My dad was a WWII Navy pilot. Among other assignments, for some period of the war, he was a Navigator on flying boats (Patrol Bomber US Navy designation Y — PBYs) and later (Patrol Bomber US Navy designation M — PBMs) out of Rio De Janeiro, Brazil. The mission included locating German U-boats, search and rescue, and convoy escort.
After the war, he took a job selling engineering products to manufacturers in Buffalo, New York. Eventually, he relocated to Ithaca, New York, to sell products for Morse Chain Company throughout Upstate New York. This is where my parents raised a family of four sons, of which I am the youngest.
In my recollection, my father had little interest in television. When he’d catch me and my brothers watching TV, he’d say, “Turn off the boob tube and go get some exercise!” I can’t imagine what he’d think of the screen time struggles people complain about today. The one exception to his disinterest in television was the annual Army Navy football game, now dubbed America’s Game.
Given my dad’s general lack of interest in TV, we didn’t have cable. Every year, some contingent of us (his four sons) was ordered to the roof to rotate the antenna, to tune in whichever of the three broadcast networks was covering the game. At the time, this was serious business. As my brothers and I have reminisced over the years, though, it’s become more like a scene from the Keystone Kops, with my father yelling commands out the living room window to a relay man, who carried the vital info up the peak to the rotate man, who was demanding various tools from the tool man.
Several iterations were usually required and when all of us had achieved the necessary level of frustration, the TV was finally tuned in. Nobody ever fell of the roof, but there was more than one close call. In our defense, a rooftop in Upstate New York in late November or early December is not a hospitable environment.
One of the outcomes of all that antenna rotation was that my television programming was altered for the next twelve months. Regardless of what network we had tuned to, you could watch channels from two of the three broadcast networks, at best, but never all three. So, it was a crap shoot what I could watch. Maybe Batman and Adam-12, but not Dragnet, or possibly Hogan’s Heroes, but it was a little staticky.
Annually, my dad would watch “The Game” with great attention while displaying animated reactions to good and bad plays. No other television programming, that I know of, held his interest or evoked such reactions from him. If Navy won, it was a good day, and Dad could bask in the glory of the victory. He seemed to walk a little taller and generally enjoy all that life was giving him for a few days. If Navy lost, he would take his lumps and move on. There was always next year, and that would probably be the next time he sat down to watch the TV. My father passed on April 6, 1993, at the age of 71.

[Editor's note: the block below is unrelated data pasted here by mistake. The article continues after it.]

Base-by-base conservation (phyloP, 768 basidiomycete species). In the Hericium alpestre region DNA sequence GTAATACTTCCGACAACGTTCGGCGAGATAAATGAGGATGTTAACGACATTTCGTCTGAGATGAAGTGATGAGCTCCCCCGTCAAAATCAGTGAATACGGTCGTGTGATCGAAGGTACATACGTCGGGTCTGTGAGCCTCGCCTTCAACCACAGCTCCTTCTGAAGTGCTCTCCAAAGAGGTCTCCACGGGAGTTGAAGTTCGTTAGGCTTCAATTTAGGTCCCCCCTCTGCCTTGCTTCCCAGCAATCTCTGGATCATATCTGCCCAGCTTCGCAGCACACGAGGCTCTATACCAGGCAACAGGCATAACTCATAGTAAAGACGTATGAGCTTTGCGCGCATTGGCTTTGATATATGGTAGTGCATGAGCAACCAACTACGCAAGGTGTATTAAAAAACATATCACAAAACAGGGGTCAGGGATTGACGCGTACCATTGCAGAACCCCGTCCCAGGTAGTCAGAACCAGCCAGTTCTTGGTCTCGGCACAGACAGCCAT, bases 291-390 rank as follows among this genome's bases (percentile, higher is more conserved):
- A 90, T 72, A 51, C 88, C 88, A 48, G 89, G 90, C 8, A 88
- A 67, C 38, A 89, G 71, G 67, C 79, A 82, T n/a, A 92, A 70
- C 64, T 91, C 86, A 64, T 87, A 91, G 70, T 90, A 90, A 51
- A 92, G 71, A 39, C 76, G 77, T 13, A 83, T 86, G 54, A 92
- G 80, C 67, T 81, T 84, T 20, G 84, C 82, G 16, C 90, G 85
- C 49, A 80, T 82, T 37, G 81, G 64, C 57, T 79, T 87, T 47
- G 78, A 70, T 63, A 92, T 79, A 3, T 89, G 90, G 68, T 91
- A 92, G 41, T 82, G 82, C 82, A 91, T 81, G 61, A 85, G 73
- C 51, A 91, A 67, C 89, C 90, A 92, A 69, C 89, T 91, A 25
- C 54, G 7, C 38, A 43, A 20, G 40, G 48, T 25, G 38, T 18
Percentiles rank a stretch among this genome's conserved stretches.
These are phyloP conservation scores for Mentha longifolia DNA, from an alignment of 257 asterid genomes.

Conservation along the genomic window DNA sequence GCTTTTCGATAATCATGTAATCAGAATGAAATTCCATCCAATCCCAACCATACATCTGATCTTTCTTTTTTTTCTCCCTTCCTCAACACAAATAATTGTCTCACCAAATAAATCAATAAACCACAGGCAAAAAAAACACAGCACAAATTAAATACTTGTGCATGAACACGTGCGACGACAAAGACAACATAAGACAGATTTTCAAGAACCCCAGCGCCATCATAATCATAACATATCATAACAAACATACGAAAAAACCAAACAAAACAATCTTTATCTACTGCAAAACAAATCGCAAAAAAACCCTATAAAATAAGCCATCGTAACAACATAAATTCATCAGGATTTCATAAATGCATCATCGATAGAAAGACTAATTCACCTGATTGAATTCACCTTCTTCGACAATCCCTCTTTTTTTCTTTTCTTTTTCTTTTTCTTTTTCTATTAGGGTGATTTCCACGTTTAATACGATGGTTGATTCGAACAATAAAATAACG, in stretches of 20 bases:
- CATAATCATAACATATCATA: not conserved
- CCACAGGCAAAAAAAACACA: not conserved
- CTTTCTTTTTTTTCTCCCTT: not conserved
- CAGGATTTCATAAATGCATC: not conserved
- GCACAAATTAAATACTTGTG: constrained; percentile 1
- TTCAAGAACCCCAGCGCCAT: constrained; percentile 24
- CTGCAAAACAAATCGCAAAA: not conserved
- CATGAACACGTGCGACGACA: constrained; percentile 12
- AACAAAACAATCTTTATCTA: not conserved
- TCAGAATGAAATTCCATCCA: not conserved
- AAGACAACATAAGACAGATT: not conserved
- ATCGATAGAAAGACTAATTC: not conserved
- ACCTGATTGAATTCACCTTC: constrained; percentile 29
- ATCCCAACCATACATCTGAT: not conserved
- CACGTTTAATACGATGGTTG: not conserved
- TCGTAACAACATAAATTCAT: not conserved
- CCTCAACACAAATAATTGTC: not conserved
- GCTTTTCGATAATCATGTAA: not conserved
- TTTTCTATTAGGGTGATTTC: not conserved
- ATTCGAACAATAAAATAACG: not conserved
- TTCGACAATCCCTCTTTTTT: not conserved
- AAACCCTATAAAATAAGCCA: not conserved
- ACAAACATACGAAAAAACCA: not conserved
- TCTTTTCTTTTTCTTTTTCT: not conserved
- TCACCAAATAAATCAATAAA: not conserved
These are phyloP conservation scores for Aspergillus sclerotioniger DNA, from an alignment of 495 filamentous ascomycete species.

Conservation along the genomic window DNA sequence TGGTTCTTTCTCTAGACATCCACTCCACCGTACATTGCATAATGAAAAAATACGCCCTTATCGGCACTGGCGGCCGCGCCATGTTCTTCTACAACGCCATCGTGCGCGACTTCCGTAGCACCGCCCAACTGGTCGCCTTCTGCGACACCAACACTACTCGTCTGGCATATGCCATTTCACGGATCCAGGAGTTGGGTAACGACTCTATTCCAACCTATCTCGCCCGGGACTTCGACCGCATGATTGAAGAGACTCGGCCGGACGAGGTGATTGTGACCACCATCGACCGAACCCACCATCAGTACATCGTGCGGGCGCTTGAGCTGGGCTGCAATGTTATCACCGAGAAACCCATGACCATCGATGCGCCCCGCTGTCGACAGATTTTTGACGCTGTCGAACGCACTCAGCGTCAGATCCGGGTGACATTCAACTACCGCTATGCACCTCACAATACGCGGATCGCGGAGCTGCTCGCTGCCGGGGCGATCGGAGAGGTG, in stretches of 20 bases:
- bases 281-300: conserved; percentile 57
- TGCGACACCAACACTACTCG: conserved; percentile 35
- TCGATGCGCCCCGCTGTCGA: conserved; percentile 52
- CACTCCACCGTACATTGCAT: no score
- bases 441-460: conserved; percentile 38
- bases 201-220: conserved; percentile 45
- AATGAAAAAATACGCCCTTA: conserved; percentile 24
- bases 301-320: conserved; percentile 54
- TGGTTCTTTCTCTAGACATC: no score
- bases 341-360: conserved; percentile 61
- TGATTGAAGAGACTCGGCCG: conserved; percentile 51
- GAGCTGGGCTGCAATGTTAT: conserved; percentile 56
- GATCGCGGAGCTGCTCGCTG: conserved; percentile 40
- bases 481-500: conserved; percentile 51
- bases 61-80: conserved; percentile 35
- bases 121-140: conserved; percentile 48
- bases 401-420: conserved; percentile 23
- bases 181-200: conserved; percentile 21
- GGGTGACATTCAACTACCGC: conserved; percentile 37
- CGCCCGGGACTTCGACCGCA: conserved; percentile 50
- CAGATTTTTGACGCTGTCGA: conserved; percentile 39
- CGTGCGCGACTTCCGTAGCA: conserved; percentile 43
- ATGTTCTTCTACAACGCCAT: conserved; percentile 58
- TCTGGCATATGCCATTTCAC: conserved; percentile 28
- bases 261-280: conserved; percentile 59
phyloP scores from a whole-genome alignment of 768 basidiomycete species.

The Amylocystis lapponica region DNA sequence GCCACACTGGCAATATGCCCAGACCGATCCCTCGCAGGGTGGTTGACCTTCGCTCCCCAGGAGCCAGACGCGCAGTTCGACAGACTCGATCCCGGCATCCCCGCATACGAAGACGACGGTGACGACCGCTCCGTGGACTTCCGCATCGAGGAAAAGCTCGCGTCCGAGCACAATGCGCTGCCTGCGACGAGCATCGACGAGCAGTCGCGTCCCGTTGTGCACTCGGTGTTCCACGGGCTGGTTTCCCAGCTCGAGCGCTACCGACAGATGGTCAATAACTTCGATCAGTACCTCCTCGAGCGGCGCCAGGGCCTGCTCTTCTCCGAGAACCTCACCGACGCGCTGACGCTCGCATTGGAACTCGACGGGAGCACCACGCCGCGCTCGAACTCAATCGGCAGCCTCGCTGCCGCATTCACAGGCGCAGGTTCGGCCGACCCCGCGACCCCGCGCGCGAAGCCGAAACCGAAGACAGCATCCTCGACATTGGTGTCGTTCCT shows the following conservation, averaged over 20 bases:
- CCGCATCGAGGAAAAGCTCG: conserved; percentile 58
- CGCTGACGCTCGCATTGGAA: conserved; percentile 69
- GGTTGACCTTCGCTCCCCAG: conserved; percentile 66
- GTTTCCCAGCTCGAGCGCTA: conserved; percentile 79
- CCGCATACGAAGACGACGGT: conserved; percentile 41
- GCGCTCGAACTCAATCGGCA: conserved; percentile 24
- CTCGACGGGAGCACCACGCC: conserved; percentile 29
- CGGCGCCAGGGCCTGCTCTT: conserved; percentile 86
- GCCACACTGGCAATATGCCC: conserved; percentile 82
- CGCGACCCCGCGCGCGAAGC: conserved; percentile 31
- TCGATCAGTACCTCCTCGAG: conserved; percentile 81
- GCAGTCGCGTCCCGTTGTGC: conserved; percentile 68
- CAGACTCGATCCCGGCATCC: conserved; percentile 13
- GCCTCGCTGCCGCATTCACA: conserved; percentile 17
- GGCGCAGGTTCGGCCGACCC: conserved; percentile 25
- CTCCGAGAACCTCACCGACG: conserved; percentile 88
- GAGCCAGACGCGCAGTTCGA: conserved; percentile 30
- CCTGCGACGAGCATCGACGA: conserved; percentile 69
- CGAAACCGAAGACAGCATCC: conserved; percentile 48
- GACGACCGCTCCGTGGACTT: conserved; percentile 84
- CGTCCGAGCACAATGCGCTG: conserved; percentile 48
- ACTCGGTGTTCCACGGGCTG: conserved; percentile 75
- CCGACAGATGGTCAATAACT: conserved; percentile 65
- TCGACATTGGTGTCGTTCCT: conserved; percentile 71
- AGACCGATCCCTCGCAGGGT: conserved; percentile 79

I don’t regularly watch college football games, but this year, I saw that America’s Game would be broadcast on Saturday December 11th. On Saturday morning, I texted my brothers to ask if they had an urge to go up on their roofs and rotate their antennas. I didn’t need to finish the thought before we were reminiscing over group text about our dad’s annual ritual. One of my brothers pointed out game day, December 11, 2021, would have been our father’s 100th birthday. Suddenly, the whole thing took on new meaning. I couldn’t think of a better way to honor my father than to sit down to watch “The Game” and root like a madman for Navy.
Well, what a game! Navy was the underdog entering the game with a 3-8 record, compared to Army at 8-3. My dad would have loved this game, not just because Navy won, but because of the way both teams played. Though both teams had effective offenses. Neither defense would allow the opposing offense to sustain much of a drive. As it has been since 1890, the game was a prideful grudge match with bragging rights on the line. In the end, Navy was able to seal Army’s fate with a serendipitous sequence of events like I’ve never seen.
In the 4th quarter, Army stopped Navy’s 3rd down attempt on Navy’s 34-yard line. Navy was up 14 to 13 with 13:34 left in the game. It was 4th down and 4 yards to go. Navy needed to punt the ball away to Army and count on their defense to shut down Army and get the ball back.
Diego Fagot, Senior Midshipman linebacker, was the short man on the punt. The short man stands between the punter and the offensive line. His job is to survey the defense pre-snap and call for offensive shifts or adjustments to mitigate the defense’s ability to block a punt. Fagot called for a shift, but the long snapper thought he heard fake, so on the snap count, he snapped the ball to Fagot. Not expecting to get the snap, the ball hit him in the facemask. Fagot gathered the ball, avoided a tackle, and scampered four yards for the 1st down.
After the game, Fagot said, “I didn’t know it was coming … I just reacted and I played football.” The not fake-fake punt allowed Navy to end their drive with a 43-yard field goal, with 6:10 remaining in the game. Up 17 to 13, Navy was able to prevent Army from scoring again, winning the game.
I yelled. I screamed. I talked to Dad. I cried a little. There was a flurry of group text conversation with my brothers. Most of all, I walked a little taller.
My father’s 100th birthday was a good day.